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Review: Dennis & Greer: A Love Story, Edited by Molly Gould

★★★★ Dennis and Greer: A Love Story

Dennis & Greer, a highly engaging and altogether unique book, comprises a love story told with intimate clarity. Their story is comprised of letters and journal entries from the two eponymous characters, who fell in love during the Vietnam war. Edited by Molly Gould, it tells the story of a man her mother loved before her father, which gives the book a wholly unique perspective – not just of Gould’s family, but the timelessness of young love.

What comes through strongest in the book is the genuine humanity of Dennis and Greer – one is tempted to call them “characters,” as their story has the feeling and breathless scope of a fictional romance. There are themes that you will find in many young adult or new adult romances, told here against the backdrop of war.

Dennis and Greer are young, they are in love, and they could be many of us. The vast majority of the story’s drama involves the complexities of falling and staying in love. Dennis never does anything by halves, and Greer second-guesses her course regularly. Their shared love of poetry creates letters filled with flowery prose and excerpts from their most beloved authors. Because of their religious beliefs, they are very careful about physical boundaries, but they never deny their desire for more. At times sensual, sweet, and bitter, the letters have perfectly preserved the wild highs and lows of an intense and enduring love.

Readers should understand the time in which these letters were written, as there are a few moments that give one pause. For instance, there are a few times when individuals of different races are referred to by terms that would be wildly inappropriate in today’s society.  There are also a number of jokes and references to wife beating. Although Dennis and Greer never become physically violent with one another – and their jokes are clearly just that – sensitive readers should be prepared for these moments in the book.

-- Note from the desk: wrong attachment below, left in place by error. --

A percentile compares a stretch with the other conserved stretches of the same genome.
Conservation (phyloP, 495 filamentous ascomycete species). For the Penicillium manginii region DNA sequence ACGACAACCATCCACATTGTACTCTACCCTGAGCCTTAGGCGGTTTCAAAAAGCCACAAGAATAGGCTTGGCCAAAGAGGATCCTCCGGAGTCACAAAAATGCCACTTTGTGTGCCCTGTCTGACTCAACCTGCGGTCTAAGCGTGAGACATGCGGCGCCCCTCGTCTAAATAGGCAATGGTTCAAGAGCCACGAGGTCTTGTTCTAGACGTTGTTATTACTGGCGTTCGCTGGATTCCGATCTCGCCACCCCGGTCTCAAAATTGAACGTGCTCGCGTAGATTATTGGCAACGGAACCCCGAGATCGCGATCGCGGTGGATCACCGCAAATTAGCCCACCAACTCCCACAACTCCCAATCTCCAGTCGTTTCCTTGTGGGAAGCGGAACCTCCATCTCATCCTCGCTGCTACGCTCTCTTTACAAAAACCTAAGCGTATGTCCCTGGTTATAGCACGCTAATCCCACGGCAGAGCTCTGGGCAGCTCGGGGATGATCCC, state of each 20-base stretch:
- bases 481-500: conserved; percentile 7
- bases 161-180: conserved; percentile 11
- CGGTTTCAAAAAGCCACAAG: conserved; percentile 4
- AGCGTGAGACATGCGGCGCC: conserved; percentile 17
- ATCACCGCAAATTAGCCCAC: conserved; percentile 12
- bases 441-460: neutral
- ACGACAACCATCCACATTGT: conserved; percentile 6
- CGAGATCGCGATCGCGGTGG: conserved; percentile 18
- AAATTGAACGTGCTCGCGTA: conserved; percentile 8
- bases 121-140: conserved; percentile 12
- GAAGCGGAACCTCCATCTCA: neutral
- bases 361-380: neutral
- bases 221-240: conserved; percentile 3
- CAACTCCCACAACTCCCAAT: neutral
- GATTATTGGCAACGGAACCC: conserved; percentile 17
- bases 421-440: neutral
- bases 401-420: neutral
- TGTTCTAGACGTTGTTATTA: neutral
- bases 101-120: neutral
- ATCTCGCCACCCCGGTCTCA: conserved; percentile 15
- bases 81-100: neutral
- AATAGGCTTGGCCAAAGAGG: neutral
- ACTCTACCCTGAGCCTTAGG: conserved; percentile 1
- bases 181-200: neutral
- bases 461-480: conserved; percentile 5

Although the story is overall a very interesting read, the nature of personal letters means there are long stretches throughout the book where relatively little happens. The two discuss daily life and passing thoughts, like any loving couple in a long distance relationship, and while that is touching to a large degree, it veers to the mundane in places. In a way, this is what makes the book so recognizable and timeless in their devotion to each other, but there is some content that doesn’t aid the overall story of their young romance.

Additionally, the “story” of their correspondence is sometimes disjointed. One writer might compose several letters in a row, which leads to gaps in the narrative, wherein questions posed in one letter aren’t answered in the next in the sequence. Each letter is dated, which helps with clarity, but there is not always a narrative flow in how the letters are presented.

Overall, Dennis & Greer is a fascinating time capsule that has echoes for any era. It will be especially moving for those who lived through the Vietnam era, but it’s also recommended for anyone who enjoys young love stories.

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Dennis and Greer: A Love Story


STAR RATING

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